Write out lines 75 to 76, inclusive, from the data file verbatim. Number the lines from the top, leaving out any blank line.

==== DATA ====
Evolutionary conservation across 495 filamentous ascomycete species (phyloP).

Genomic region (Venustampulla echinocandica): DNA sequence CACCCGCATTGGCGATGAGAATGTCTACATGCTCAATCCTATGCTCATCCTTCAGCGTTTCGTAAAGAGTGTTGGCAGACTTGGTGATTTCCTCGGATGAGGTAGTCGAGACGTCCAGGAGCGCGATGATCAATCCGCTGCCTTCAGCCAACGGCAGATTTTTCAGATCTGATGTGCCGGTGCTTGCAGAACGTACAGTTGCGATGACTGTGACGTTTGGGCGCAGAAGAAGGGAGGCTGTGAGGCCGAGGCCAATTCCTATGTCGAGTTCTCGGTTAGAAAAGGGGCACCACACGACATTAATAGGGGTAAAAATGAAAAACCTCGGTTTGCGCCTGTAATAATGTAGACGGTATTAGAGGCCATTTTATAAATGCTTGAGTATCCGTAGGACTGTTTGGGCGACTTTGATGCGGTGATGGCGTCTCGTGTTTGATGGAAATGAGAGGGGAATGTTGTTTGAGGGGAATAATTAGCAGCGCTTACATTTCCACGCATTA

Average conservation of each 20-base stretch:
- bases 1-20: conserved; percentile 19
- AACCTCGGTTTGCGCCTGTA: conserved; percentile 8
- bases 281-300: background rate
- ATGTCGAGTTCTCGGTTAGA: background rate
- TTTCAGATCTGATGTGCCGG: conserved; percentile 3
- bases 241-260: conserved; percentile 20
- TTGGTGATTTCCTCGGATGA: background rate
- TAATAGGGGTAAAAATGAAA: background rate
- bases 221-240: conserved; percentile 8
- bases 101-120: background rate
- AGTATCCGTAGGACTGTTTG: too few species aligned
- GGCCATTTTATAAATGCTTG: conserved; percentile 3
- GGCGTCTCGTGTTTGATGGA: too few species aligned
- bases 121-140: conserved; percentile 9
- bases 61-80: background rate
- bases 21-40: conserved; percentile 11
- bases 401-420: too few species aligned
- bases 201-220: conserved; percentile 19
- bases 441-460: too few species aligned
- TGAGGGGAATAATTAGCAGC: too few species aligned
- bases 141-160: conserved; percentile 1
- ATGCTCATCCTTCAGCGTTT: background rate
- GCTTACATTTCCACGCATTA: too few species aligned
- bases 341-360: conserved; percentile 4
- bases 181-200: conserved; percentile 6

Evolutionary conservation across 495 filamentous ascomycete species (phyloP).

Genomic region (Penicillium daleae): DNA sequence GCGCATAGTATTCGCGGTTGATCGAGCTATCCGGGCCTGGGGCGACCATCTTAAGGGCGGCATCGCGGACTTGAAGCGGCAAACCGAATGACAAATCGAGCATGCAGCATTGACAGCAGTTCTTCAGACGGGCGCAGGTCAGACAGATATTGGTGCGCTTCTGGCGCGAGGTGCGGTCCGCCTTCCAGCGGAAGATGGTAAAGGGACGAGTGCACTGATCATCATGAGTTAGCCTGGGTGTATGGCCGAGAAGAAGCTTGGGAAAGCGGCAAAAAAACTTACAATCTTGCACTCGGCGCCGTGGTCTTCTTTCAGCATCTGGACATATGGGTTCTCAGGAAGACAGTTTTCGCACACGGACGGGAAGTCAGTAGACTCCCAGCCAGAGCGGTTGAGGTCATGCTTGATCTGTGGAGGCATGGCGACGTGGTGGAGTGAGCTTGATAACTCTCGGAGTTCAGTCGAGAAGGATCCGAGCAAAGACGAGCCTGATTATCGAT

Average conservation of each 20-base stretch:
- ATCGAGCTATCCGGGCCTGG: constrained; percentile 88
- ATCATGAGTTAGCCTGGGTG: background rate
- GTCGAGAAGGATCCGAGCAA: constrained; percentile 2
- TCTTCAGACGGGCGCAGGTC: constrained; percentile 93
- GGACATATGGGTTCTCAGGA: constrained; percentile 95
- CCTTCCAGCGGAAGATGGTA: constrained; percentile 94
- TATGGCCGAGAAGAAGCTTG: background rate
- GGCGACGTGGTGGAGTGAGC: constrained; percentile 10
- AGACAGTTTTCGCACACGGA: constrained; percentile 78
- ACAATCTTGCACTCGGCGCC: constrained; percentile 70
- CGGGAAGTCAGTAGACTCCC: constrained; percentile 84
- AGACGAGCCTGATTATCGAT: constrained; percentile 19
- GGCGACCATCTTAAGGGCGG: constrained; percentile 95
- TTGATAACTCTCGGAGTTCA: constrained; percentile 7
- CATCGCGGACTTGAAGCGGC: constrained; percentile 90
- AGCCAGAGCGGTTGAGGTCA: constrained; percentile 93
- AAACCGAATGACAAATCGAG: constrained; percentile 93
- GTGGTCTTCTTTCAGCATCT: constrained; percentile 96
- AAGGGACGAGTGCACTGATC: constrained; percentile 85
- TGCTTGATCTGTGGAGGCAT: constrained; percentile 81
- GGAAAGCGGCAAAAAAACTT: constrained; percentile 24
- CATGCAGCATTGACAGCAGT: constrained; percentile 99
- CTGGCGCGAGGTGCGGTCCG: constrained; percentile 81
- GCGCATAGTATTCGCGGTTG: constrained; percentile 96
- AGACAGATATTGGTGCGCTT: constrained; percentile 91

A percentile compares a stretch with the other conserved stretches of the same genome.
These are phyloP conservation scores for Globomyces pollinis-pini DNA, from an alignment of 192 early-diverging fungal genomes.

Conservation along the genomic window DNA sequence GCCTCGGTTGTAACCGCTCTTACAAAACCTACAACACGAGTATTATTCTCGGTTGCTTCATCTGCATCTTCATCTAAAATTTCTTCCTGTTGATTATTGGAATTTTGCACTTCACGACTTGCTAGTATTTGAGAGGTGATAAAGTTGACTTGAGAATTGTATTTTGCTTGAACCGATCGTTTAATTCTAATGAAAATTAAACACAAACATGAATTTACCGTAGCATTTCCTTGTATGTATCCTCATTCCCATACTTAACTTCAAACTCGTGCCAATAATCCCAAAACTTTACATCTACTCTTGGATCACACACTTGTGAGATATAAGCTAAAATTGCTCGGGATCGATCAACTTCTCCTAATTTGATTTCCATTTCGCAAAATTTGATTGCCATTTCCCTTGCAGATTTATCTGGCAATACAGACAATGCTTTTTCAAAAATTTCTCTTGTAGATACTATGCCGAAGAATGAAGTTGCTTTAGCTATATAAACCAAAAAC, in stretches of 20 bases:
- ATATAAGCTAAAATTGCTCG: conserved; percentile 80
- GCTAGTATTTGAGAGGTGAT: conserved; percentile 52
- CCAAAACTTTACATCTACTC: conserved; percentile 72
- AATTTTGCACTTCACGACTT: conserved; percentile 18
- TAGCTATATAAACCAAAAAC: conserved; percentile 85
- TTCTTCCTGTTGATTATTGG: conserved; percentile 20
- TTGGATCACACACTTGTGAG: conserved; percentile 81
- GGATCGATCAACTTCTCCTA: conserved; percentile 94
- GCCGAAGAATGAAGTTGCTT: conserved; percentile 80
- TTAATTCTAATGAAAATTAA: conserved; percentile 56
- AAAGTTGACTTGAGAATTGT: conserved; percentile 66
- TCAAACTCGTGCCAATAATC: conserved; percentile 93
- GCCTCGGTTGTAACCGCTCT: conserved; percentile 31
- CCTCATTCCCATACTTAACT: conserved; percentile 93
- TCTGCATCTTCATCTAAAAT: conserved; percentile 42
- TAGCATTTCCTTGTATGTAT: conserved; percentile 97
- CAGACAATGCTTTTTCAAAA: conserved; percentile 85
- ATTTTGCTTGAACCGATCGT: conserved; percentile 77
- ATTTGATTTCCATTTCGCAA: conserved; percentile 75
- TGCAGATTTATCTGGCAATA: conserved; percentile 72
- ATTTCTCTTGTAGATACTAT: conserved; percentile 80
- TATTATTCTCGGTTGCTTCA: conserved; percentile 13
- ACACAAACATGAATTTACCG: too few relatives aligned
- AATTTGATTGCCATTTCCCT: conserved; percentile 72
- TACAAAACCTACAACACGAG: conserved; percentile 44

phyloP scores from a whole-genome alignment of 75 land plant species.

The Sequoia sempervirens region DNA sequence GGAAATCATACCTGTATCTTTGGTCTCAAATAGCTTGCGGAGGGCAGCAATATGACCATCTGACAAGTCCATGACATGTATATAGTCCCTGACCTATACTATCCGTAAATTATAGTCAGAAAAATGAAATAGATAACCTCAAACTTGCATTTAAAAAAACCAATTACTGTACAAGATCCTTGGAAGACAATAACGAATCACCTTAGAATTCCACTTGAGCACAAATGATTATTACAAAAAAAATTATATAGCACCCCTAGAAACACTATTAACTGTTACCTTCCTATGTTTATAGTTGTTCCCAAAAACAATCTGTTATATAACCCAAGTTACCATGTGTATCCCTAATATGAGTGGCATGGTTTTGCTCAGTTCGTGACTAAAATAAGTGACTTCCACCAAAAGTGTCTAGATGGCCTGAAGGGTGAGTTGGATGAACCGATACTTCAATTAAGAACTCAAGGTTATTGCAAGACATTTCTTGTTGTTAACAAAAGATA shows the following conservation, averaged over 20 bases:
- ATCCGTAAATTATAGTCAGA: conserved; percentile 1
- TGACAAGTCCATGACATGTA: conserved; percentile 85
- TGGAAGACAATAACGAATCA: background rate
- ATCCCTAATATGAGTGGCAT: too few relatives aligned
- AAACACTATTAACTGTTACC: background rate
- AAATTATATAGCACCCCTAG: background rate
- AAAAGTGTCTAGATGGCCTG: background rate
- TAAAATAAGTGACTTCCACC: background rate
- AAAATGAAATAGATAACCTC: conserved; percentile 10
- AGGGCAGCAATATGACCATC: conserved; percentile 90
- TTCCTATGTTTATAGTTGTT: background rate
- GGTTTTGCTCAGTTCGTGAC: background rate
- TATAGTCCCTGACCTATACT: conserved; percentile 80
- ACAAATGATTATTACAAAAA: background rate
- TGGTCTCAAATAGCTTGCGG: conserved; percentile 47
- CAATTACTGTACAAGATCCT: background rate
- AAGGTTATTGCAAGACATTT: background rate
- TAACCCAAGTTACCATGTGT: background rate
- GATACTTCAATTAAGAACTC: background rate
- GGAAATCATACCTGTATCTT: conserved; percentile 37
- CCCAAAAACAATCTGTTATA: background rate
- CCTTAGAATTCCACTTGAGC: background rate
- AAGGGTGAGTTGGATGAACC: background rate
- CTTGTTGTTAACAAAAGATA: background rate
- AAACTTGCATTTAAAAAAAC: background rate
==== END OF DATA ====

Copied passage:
- TAGCATTTCCTTGTATGTAT: conserved; percentile 97
- CAGACAATGCTTTTTCAAAA: conserved; percentile 85